But Jennifer Lind, a Japan expert at Dartmouth College and author of “Sorry States: Apologies in International Politics,” said Abe clearly appeared to be trying to accommodate a range of views.

“He was reacting to both domestic and international pressures on him in the lead-up to this statement,” she said. “Abe recognizes that he needs to uphold the ‘Murayama consensus.’ But also Abe thinks that a strong nation comes from a positive history, so you have him noting Japan’s accomplishments after the war.”

Indeed, Lind noted that the prime minister offered China an olive branch by referencing the “tolerance” shown by the Chinese people in taking care of 3,000 Japanese children left behind after the war.

“This was a remarkable passage,” Lind said. “What will the Chinese do with it? If they don’t see this as a huge gesture, it will show that China is utterly disinterested in improving relations.”

Questioned by journalists after reading his statement, Abe continued to speak warmly of China and the two countries’ strong economic ties, adding that he hoped there would be an opportunity for a summit with his Chinese counterpart, Xi Jinping.

But Abe didn’t try so hard with Seoul, which complains the loudest about Japan’s colonial legacy and has generated what is known in Tokyo as “Korea fatigue” — the idea that South Korea will never be happy, no matter what Japan says.

Tobias Harris, a specialist in Japanese politics at Teneo Intelligence, said Abe’s statement is unlikely to mark the end of East Asia’s “history wars” because the factors that had undermined Japan’s relationships in the region will remain.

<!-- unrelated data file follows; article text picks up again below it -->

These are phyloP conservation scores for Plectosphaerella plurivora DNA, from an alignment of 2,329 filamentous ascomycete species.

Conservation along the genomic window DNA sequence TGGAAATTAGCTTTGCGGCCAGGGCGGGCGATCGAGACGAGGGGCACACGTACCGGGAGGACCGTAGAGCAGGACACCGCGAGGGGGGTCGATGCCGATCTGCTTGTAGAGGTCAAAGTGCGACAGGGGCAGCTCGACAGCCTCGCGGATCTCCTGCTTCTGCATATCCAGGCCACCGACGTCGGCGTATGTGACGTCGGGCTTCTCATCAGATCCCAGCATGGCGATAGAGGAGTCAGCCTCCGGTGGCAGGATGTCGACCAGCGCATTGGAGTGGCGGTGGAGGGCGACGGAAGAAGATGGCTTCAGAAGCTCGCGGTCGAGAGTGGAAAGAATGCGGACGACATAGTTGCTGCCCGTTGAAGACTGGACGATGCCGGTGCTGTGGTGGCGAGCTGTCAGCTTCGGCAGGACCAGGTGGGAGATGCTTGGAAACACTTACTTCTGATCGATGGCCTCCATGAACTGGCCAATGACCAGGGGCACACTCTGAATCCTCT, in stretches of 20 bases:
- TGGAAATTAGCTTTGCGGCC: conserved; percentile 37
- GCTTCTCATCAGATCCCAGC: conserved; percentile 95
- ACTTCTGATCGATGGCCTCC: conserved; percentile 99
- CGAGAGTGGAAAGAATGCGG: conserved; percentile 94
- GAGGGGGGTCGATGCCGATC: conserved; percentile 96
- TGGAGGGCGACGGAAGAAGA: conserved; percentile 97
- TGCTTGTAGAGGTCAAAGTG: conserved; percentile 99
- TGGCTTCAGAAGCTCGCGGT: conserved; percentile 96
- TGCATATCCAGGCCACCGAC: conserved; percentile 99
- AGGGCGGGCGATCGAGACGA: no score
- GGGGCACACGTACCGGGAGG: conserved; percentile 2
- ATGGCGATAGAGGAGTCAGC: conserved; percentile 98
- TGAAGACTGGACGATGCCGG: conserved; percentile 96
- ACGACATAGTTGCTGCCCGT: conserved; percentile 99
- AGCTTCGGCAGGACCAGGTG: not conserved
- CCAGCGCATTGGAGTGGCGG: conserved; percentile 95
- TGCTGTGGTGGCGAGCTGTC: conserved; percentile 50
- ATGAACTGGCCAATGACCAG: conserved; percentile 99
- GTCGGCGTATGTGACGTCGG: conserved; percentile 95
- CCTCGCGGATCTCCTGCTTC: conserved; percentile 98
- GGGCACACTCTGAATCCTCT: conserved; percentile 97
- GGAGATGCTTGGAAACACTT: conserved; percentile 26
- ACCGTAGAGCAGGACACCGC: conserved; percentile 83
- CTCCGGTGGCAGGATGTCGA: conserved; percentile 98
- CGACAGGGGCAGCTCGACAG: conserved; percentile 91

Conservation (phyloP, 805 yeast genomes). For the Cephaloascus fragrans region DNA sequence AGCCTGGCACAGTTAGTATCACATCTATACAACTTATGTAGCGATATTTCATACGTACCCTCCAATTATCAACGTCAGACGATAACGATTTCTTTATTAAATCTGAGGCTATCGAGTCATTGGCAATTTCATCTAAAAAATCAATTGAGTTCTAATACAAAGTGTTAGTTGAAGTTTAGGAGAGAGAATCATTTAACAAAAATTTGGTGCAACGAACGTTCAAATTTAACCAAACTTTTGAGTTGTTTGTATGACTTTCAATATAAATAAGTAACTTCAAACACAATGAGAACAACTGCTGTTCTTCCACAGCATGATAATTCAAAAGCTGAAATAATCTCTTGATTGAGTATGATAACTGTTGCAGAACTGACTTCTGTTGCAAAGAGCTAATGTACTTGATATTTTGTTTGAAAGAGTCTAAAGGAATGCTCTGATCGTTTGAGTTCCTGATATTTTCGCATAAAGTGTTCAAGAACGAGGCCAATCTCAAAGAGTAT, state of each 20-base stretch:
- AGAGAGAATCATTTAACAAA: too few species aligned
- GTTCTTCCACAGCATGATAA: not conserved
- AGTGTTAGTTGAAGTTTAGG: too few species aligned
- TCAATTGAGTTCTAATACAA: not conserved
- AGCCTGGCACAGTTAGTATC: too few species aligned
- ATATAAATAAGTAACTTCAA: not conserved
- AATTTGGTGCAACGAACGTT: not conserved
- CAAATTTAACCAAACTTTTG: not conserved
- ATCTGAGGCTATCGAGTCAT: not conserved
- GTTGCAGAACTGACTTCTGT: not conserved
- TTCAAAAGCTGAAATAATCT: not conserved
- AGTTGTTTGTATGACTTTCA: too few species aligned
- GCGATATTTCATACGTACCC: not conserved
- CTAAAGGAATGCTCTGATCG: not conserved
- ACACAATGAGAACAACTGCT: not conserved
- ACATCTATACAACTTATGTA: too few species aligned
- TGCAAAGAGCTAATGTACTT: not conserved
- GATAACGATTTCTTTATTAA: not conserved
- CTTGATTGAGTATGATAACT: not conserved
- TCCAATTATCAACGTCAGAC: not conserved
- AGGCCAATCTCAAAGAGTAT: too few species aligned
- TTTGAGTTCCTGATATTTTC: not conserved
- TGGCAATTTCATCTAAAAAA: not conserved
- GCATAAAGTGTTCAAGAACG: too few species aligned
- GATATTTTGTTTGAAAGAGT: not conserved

Those tensions will be further inflamed Saturday, when scores of politicians head to the controversial Yasukuni Shrine, which memorializes almost 2.5 million Japanese war dead. They include 14 people convicted of Class A war crimes; one is Gen. Hideki Tojo, the prime minister who authorized the 1941 attack on Pearl Harbor.

Although Abe has said he will not visit Yasukuni to mark this year’s anniversary, the fact that some of his supporters will go to the shrine will not go unnoticed.

Yuki Oda contributed to this report.

Correction: Because of an editing error, an earlier version of this article incorrectly described Prime Minister Shinzo Abe’s speech Friday as the seventh such address by a Japanese prime minister on successive 10-year anniversaries of Japan’s World War II surrender. It was the third.